Gas prices are the notorious strain on many household budgets. Whether you have one vehicle or five, budgeting for gas for the week, for trips, and for multiple drivers can be a hassle. The same is true of municipal governments. Paying for fuel for maintenance trucks, road commission vehicles, police cruisers, and more isn’t cheap, and it’s near impossible for municipal governments to find clean energy alternatives to keep their emissions down and constituents happy.

April 27, however, Eaton County entered what can be called a trial run of alternative, clean fuel. Working with the Michigan Propane Gas Association and Altogas to install propane autogas converters into several county vehicles, Eaton County will test out the possibility transferring all county vehicles to propane. The official start of the 30-day trial program is Wednesday, May 23 with an event at the state capital.

The conversion is fairly simple, according to Scott Underwood of Altogas, The propane converters are installed into vehicles already-existing systems, not replacing the gas tanks or fuel systems. Vehicles can run on propane and switch back to regular gas if need arises. The converters work with vehicle computers as well, so the converters truly are a plug in and go addition.

Although the main concerns for such a conversion are fuel costs and carbon emissions, the benefits of propane autogas go much further. While the propane converters take about three days to install, they’re just as easy to remove, and can be used on subsequent vehicles. Propane is also proven to be far easier on engines. According to Underwood, mechanics have worked on engines from propane-fueled vehicles and said the engines are practically like new, meaning once vehicles age out of use their resale value is much higher than if they’d only run on regular gas.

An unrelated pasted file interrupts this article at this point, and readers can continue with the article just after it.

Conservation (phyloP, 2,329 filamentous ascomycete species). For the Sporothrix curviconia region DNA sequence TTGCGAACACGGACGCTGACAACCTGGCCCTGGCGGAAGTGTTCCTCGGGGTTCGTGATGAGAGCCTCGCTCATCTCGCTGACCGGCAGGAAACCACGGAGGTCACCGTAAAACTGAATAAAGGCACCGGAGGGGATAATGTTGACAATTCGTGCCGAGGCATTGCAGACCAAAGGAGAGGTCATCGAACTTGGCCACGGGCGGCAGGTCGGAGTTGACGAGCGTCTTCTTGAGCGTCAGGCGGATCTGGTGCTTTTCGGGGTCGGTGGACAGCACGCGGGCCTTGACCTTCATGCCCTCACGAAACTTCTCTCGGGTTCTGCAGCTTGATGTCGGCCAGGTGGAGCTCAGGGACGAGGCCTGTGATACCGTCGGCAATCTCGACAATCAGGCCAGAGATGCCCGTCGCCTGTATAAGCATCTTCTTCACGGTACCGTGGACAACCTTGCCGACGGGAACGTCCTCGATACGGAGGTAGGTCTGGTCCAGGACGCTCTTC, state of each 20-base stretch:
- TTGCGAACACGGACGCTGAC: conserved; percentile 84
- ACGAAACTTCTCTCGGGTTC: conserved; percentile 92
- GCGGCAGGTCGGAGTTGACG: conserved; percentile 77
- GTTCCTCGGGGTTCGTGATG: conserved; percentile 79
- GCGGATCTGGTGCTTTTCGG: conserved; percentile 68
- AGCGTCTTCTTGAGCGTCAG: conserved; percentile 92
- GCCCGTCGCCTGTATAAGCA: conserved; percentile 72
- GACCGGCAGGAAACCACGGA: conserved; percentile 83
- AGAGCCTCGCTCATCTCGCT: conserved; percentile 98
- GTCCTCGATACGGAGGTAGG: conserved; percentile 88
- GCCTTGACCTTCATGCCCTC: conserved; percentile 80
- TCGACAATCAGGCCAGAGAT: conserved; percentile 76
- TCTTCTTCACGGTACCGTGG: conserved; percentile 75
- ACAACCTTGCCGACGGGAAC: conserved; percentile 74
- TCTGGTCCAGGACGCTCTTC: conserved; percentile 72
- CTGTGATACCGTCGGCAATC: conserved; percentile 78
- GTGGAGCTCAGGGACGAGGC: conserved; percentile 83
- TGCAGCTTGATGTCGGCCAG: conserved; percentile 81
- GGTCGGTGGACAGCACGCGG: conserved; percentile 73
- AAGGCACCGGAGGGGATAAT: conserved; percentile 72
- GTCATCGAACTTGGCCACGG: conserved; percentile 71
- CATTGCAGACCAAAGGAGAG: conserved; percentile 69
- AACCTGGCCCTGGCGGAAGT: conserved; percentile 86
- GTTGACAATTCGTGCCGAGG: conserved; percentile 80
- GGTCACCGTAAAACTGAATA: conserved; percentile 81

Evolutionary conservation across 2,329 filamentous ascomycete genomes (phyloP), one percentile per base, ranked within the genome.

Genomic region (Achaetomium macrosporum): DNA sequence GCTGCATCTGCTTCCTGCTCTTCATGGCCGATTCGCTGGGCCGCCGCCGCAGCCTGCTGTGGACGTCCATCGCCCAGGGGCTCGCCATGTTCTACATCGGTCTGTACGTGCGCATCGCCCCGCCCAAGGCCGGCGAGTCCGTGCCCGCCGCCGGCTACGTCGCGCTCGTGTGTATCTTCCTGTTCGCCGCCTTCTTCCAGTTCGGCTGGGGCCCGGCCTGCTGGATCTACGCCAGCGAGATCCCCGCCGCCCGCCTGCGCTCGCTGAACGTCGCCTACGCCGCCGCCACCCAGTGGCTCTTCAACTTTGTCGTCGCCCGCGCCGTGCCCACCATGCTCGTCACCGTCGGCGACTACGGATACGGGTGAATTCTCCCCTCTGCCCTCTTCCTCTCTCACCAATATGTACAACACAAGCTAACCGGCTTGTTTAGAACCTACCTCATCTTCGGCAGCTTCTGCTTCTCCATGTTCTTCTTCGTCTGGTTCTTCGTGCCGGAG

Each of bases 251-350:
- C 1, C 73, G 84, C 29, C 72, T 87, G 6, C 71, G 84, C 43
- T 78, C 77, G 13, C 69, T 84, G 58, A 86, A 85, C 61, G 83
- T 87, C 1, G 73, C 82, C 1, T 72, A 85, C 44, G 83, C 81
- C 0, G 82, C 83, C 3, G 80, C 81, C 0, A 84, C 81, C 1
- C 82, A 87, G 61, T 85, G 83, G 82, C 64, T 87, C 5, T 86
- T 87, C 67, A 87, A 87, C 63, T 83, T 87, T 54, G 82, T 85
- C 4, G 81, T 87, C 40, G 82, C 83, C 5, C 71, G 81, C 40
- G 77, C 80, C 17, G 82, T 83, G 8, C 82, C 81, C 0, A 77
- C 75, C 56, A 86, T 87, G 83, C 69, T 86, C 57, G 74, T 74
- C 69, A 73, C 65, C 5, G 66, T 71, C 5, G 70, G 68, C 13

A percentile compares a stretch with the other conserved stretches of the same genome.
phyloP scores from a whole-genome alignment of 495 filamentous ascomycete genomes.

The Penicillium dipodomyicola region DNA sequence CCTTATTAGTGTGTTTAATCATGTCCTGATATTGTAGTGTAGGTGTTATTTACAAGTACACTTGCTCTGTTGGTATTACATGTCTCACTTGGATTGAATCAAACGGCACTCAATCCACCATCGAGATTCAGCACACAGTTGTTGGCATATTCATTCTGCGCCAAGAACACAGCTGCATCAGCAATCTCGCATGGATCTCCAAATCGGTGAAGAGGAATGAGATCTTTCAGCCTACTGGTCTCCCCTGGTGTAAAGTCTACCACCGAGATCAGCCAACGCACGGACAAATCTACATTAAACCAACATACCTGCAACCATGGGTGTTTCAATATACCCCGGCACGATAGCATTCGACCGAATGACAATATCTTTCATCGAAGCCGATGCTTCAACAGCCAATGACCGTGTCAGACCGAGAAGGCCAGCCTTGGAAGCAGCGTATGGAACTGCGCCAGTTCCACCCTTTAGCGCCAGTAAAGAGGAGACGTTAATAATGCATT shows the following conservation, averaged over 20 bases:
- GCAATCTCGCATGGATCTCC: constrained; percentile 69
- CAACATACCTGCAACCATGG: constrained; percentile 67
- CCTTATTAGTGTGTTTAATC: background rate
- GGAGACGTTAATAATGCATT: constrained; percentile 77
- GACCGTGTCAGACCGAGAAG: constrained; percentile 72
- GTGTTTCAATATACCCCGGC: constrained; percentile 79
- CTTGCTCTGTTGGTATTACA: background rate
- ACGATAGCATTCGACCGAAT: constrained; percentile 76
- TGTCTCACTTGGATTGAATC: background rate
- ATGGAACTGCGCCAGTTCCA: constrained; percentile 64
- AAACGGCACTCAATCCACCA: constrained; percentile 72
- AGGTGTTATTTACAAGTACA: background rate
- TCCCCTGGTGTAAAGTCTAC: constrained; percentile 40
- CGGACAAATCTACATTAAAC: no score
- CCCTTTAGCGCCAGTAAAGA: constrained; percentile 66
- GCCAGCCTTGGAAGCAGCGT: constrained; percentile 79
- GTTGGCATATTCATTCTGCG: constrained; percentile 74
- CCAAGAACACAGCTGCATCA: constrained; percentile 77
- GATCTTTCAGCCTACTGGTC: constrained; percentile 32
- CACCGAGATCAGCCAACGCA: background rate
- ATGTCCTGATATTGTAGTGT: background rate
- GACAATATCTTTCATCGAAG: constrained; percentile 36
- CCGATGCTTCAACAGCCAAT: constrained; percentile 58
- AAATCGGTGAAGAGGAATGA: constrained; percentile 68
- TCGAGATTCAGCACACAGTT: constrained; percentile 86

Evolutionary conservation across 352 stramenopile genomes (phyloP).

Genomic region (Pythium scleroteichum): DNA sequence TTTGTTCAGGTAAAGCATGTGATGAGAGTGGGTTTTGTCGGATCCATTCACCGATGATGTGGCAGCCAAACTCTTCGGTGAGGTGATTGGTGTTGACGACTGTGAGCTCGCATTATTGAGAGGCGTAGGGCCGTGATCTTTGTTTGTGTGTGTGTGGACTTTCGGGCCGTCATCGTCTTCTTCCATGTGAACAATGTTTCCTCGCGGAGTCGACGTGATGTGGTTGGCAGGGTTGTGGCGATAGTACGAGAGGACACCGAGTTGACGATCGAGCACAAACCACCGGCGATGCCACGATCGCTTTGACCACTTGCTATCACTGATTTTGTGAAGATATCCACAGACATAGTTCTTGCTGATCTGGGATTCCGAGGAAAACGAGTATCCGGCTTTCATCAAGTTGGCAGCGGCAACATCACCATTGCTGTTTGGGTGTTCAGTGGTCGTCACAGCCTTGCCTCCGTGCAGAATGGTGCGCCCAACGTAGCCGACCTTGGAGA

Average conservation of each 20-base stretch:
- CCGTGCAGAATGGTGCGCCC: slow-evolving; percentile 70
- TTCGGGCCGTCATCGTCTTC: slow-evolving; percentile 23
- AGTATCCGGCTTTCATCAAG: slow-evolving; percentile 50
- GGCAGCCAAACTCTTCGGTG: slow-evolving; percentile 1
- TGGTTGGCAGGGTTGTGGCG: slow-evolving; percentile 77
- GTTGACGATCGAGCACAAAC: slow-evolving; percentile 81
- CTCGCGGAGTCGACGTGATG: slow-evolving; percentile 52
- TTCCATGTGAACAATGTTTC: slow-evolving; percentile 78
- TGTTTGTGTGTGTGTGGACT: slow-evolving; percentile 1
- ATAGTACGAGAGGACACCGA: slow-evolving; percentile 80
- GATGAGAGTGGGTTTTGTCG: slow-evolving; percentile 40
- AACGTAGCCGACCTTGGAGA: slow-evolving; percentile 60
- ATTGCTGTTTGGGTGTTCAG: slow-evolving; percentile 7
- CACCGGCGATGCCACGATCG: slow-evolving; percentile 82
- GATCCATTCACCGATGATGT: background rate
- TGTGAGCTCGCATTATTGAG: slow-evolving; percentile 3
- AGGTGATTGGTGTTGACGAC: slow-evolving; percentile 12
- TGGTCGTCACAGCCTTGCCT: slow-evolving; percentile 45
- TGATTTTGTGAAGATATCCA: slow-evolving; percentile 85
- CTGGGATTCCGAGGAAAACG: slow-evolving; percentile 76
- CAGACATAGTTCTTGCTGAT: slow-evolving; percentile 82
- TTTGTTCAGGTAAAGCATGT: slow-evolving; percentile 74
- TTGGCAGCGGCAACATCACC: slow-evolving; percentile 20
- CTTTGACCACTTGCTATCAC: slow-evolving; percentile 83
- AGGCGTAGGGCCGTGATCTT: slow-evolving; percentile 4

“It’s kind of a no brainer,” said Eaton County commissioner, Kent Austin. “This one made sense economically and for the environment.”

Commissioner Austin was instrumental in working out the trial program with Michigan Propane Gas Association and Altogas. Once he heard about the potential benefits of such a move, he brought officials from EATRAN, Eaton County Road Commission, and local law enforcement to hear a presentation about propane autogas. EATRAN especially, according to Austin, has a serious need for fuel alternatives, having used just under 112,000 gallons of gas in 2017. EATRAN will test the propane autogas on as many as five vehicles during the trial.

Michigan Propane Gas Association is offering a $4,000 rebate for each vehicle in the trial run. The propane converters are EPA approved, and each has a seven-year warranty and the likelihood of lifetime use, according to Underwood.

The decision is still to be made on whether the county would transfer all of its vehicles over to propane, but Austin is confident about the possibility.